How Much Does In Vitro Fertilization Cost?

The cost of IVF varies across Canada. The chart below outlines the per-treatment cost ranges for IVF alone and when sperm injection (ICSI) is required.

Geography Costs– IVF Cycle Cost IVF + ICSI Medication
Western Canada $4,000 – $8,000 $5,400 – $9,500 $2,000 – $7,000
Ontario $4,500 – $7,000 $6,000 – $8,150
Quebec $5,500 $7,000 – $8,000
Maritimes $5,400 – $5,925 $6,900 – $7,425

Additional costs may include fees for initial consultations and/or registration with the fertility clinic, other recommended services and procedures such as assisted embryo hatching, legal fees for egg, sperm or embryo donor contracts and surrogacy contracts, and other miscellaneous expenses such as travel costs and lodging.

Alternative Funding Sources

You may also be eligible for provincial and federal tax credits when claiming your non-reimbursed medical expenses on your Canadian income tax return. How much of a credit you will receive is dependent on your income.

Some fertility treatment clinics offer financing options to help pay for the cost of treatments. Your employer health benefits may also offer coverage on drug prescriptions and select procedures.

Debate #1 – How Many Embryos To Transfer?

Many intended parents opt to have multiple embryos transferred at one time in order of one at a time in order to increase the chance of pregnancy and decrease the cost associated with multiple IVF cycles. Due to the risks associated with multiple births, more clinics are now providing more thorough information sessions to prospective parents and some clinics are insisting on single embryo transfers. Depending on your circumstances and conditions, some of your treatment may be covered by provincial health care. For example, in Ontario, OHIP will pay for three cycles of IVF (but not the medications) for women under the age of 40 with bilateral blocked fallopian tubes that has not resulted from a sterilization procedure. In Quebec, three rounds of IVF treatment for couples are funded only if one embryo is transferred at a time. Check with your provincial health ministry to see if any costs are covered before you begin your treatments.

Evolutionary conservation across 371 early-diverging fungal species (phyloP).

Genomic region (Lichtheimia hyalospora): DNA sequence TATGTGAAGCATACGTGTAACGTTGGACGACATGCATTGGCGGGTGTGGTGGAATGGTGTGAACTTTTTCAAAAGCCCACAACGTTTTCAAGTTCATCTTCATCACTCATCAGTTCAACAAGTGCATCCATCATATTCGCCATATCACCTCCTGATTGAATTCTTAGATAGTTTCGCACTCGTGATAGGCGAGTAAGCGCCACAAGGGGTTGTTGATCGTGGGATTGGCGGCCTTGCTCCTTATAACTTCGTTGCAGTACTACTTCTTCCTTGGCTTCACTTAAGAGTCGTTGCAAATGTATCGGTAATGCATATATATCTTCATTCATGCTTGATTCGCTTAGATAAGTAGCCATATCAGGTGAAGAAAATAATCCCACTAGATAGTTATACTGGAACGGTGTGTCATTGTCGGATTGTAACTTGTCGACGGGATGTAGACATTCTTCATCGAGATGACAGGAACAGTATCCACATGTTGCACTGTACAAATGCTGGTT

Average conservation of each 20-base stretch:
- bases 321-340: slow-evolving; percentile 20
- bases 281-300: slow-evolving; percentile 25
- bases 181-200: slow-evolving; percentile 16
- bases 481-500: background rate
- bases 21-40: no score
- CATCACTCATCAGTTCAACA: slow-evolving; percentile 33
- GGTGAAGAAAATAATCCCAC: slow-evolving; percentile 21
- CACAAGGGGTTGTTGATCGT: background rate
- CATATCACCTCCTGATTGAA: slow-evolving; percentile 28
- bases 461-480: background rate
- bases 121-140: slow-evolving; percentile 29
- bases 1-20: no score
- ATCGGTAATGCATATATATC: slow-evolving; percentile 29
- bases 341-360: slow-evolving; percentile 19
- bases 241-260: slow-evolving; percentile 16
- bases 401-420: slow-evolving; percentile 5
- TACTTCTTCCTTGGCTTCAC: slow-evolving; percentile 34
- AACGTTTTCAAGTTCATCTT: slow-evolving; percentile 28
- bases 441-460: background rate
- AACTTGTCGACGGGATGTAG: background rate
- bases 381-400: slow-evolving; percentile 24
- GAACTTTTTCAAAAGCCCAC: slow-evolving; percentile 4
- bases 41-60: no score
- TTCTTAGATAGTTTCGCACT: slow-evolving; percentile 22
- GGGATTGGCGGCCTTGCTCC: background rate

Debate #2 – Should Government Cover The Cost Of IVF?

UK regulators have recently proposed changes to IVF coverage that would include women up to the age of 42 (previous limit was up to the age of 39), same-sex couples and those suffering from terminal illness. These changes have sparked conversation around the world and recently re-ignited the debate in Canada regarding whether the government should also cover women up to the age of 42, same-sex couples and those suffering from terminal illnesses.

Pregnancies created from the transfer of multiple embryos are 17 times more likely to result in a pre-term birth, are more likely to require a caesarean birth, and the infants are more likely to need expensive care at birth and throughout their lives. Quebec instituted the one-embryo-at-a-time policy to help reduce the risks, thereby reducing the costs associated with multiple transfers. Supporters of broader IVF coverage advocate the cost savings and/or health benefits to the government, the intended parents as well as the surrogate mother. A study by Dr. Keith Barrington and colleagues from the University of Montreal has reported that Quebec has experienced a decrease in twins from 27% to 5% in the first 6 months of government funding.

What do you think? Should the government expand IVF coverage in Canada? Let us know your thoughts.

Study: Older Moms Using Donor Eggs

Study: Older Moms Using Donor Eggs

Study Tracks Older Moms Using Donor Eggs: An American Journal of Perinatology article, coauthored by Dr. Mark Sauer of Columbia University, showed that older moms who conceive using donor eggs are not at increased risk of complications compared to younger moms who have similarly used IVF.

Ottawa Citizen Article